Does optimism emerge from resilience?
Day 11/366 days Towards Self-Mastery. Status: super-tired
With the climate changes we are experiencing, irrespective of the perceived cause, with the current bushfires, the rise in childhood illnesses, cancers of all types, inflammatory conditions and autoimmune diseases, rubbish food, worse pharmaceuticals, it's sometimes difficult to maintain an optimistic outlook.
Optimism: Is it always in our best interests. According to Psychology Today, "research shows that tempering a sunny disposition with a small dose of realism, or even pessimism, might be the best way to build resilience and achieve one's goals. I dunno.
As I post this image, it's actually raining!
When things look bleak, it's easy to focus on everything that's going wrong. Getting into the blame game is easy when social media is alive with active players.
In a recessions we are required to scale back our expectations, redefine our consumer values, reorder our priorities, and meet the challenge of a living only with necessities. An optimist will dig in and achieve this goal with a cheery disposition.
As we experience a range of natural disasters the call is much the same. Scale back our expectations of life on this planet, redefine our connection with the earth, reorder our priorities and meet the challenge of becoming a more connected human race. Yep, my optimism is alive and well with my focus on my getting garden established.
Today's inspiration from Sarah:
Optimism in times of trouble is much like the happiness habit. It takes time to learn.
Expect something good to happen not matter what has occurred yesterday.
Smile at everyone you meet.
Know that the past is behind you, do what you can to relieve your struggle and that of others, and know that the world is an abundant planet.
The eternal optimist would be a fitting description for someone like me. Always looking on the bright side with the knowledge that I'll have the resilience to manage anything that life throws at me. I've done a pretty good job of it to date.
Resilience is key I think, when it comes to being optimistic. If one is filled with fears, unable to see the wood for the trees, then optimism is not going to be a thing.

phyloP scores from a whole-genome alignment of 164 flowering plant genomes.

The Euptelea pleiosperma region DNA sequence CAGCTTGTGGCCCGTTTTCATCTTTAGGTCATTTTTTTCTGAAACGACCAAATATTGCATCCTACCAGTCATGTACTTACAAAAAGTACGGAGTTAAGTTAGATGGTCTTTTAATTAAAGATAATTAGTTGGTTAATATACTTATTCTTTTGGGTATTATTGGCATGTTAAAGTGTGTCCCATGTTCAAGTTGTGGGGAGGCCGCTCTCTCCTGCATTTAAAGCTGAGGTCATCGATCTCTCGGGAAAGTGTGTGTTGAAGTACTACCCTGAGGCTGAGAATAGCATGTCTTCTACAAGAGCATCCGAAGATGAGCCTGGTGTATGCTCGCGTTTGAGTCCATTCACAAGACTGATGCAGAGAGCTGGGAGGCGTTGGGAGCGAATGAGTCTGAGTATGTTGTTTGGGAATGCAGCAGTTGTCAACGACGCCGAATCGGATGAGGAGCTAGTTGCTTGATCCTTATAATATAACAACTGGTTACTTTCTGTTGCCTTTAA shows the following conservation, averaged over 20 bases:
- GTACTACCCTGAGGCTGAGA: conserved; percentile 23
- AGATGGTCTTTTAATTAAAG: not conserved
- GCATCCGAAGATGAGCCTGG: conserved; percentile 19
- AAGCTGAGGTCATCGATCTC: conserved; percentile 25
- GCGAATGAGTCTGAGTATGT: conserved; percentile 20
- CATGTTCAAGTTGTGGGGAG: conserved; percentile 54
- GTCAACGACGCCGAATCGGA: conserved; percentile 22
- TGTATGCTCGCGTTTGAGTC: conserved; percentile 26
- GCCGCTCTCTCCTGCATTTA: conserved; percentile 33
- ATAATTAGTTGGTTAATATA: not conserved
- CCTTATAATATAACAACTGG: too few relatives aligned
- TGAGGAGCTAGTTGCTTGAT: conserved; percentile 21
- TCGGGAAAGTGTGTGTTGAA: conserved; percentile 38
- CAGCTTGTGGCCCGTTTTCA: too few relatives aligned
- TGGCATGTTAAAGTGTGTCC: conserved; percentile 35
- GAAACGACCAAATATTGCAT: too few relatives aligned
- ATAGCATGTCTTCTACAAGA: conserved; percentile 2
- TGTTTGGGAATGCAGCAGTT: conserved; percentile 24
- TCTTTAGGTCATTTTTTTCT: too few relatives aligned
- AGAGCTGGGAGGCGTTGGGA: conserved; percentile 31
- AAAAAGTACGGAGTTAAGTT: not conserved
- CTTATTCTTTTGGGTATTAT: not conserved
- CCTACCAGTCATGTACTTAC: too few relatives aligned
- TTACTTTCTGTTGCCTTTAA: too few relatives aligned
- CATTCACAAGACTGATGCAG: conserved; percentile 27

It's easy to be optimistic when things are going to plan. It's another thing when the chips are down.
Are you able to lift yourself out of the doldrums to feel confident that, "you've got this"? Do you feel confident in your inner resources to ride it out, and make the choices and decisions that will support you and those close to you?
It's not a pretty sight watching someone you love go into a tailspin that takes them deeply into fear and ultimately, depression.
However if one has mastered many of life's ups and downs and found their personal solutions, they may, as I do, feel optimistic that they have the inner resources to roll with the punches and come up smelling of roses.
The optimistic tone that I subscribe to goes something like this:
Everything is going to work out fine. I can't remember a time when it didn't. Here I am, alive and well after all the passed challenges. This is just another challenge and it will all work out fine. I might have to adjust, live life differently, live off breadcrumbs and baked beans for a while, maybe live without electricity until the storm passes, build new and different relationships, but I'll live, or not, and all will be well.
366 days Towards Self-Mastery
When I considered my New Year's intentions for 2020 I had just one: To allow my heart to love what it loved...and let it lead me. (If not now, then when?)
I've spent months working on integrating my life. To live life more fully with my home life, my interests, my work, my responsibilities, all coming together, all connected. I want to give each the attention that they desire and need, and still have time and energy for the others. That means living and working from the heart. As I was clearing out my bookshelf over the Christmas break I discovered Simple Abundance. I set it aside to explore it on New Year's Day as I lazed through another delicious day of nothingness. Sarah, the author, says this book is about living in grace. Living in grace I realised, is about Self-Mastery.
My thirst for understanding the human condition has driven me all my life, and hand-in-hand with self-mastery it has been a life-long goal. And seeing as I love to write, that living in grace is about self-mastery, and I love a bit of a challenge, then if I am truly going to let my heart lead, I really don't have any other choice. So scary as it feels, I'm starting out on a daily mission of leaning into the suggestions of this daybook and making a daily post to keep me accountable. If not now, then when?
I'm Josie. You can find out a little more about me here.
Simple Abundance: A Daybook of Comfort and Joy: by Sarah Ban Breathnach
This book is written for the Australian and NZ market because it refers to seasonal changes. It's available on Amazon here if you'd like to follow along.